Semi-natural habitats support biological control, pollination and soil conservation in Europe: A review

John Holland, Jacob Douma, Liam Crowley, Laura Kor, David Stevenson, Barbara Smith

    Research output: Contribution to journalArticlepeer-review

    62 Citations (Scopus)
    38 Downloads (Pure)

    Abstract

    Semi-natural habitats are integral to most agricultural areas and have the potential to support ecosystem services, especially biological control and pollination by supplying resources for the invertebrates providing these services and for soil conservation by preventing erosion and run-off. Some habitats are supported through agri-environment scheme funding in the European Union, but their value for ecosystem service delivery has been questioned. An improved understanding of previous research approaches and outcomes will contribute to the development of more sustainable farming systems, improve experimental designs and highlight knowledge gaps especially for funders and researchers. Here we compiled a systematic map to allow for the first time a review of the quantity of evidence collected in Europe that semi-natural habitats support biological control, pollination and soil conservation. A literature search selected 2252 publications, and, following review, 270 met the inclusion criteria and were entered into the database. Most publications were of pest control (143 publications) with less on pollination (78 publications) or soil-related aspects (31). For pest control and pollination, most publications reported a positive effect of semi-natural habitats. There were weaknesses in the evidence base though because of bias in study location and the crops, whilst metrics (e.g. yield) valued by end users were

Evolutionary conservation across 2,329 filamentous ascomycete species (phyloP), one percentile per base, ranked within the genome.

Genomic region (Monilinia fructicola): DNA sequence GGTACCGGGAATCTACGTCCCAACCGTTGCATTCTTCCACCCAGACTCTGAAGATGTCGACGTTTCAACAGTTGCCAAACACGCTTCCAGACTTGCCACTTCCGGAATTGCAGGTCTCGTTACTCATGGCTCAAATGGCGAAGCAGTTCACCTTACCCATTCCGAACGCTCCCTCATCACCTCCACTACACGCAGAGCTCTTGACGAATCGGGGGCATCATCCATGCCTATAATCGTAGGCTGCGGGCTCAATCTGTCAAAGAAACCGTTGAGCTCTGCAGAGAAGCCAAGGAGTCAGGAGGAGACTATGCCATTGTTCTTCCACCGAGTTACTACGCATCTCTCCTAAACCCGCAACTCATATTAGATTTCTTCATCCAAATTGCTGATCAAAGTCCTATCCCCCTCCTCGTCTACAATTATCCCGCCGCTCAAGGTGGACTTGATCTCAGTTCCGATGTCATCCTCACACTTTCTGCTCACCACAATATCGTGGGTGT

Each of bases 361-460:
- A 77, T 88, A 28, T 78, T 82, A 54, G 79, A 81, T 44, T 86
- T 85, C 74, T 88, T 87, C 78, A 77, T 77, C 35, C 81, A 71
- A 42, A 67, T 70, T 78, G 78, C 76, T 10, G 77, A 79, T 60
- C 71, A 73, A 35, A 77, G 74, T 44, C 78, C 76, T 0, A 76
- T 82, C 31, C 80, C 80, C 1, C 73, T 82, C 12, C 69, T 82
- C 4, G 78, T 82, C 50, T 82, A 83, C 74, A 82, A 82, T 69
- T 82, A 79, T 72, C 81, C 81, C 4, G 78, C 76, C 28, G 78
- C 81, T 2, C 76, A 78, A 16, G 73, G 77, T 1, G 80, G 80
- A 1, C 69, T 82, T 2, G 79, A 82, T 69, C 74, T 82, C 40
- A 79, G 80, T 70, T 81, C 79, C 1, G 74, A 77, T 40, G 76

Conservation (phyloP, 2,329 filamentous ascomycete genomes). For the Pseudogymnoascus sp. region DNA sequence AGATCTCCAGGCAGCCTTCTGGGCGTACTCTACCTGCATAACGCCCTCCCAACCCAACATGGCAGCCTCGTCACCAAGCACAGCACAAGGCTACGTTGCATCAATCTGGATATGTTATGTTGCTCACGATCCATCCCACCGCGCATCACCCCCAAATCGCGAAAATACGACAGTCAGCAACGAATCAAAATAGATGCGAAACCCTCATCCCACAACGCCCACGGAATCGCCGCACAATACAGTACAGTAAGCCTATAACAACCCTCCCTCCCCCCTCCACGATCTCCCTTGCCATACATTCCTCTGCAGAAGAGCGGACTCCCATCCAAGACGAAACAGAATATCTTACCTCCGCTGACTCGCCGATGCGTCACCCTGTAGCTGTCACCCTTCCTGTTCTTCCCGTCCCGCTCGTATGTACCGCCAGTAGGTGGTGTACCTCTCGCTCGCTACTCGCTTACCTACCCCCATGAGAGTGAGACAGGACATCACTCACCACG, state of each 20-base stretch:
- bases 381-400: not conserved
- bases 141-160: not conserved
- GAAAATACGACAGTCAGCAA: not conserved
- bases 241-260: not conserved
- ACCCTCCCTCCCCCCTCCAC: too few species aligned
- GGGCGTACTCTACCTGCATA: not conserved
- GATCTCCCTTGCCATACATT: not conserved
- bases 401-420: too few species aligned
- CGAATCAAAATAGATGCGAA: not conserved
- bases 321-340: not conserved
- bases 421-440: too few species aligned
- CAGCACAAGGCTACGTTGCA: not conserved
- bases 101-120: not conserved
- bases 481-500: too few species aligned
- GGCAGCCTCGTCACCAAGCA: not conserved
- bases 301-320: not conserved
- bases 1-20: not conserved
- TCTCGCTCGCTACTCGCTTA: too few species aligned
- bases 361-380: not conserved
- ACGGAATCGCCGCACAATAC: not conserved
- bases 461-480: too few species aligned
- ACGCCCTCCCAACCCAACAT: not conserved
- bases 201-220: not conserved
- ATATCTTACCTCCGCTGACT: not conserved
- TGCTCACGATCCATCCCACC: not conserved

seldom measured. Hedgerows, woodland and grassland were the most heavily investigated semi-natural habitats, and the wider landscape composition was often considered. Study designs varied considerably yet only 24% included controls or involved manipulation of semi-natural habitats. Service providers were commonly measured and used as a surrogate for ecosystem service delivery. Key messages for policymakers and funders are that they should encourage research that includes more metrics required by end users, be prepared to fund longer-term studies (61% were of only 1-year duration) and investigate the role of soils within semi-natural habitats in delivering ecosystem services.

    Publisher Statement: The final publication is available at Springer via http://dx.doi.org/10.1007/s13593-017-0434-x
    Original languageEnglish
    Article number31
    Number of pages23
    JournalAgronomy for Sustainable Development
    Volume37
    Issue number4
    DOIs
    Publication statusPublished - 24 Jul 2017

    Keywords

    • Agroecology
    • Ecosystem services
    • Agricultural policy
    • Pollinators
    • Sustainable agriculture
    • Integrated pest management
    • Experimental design
    • Agricultural research

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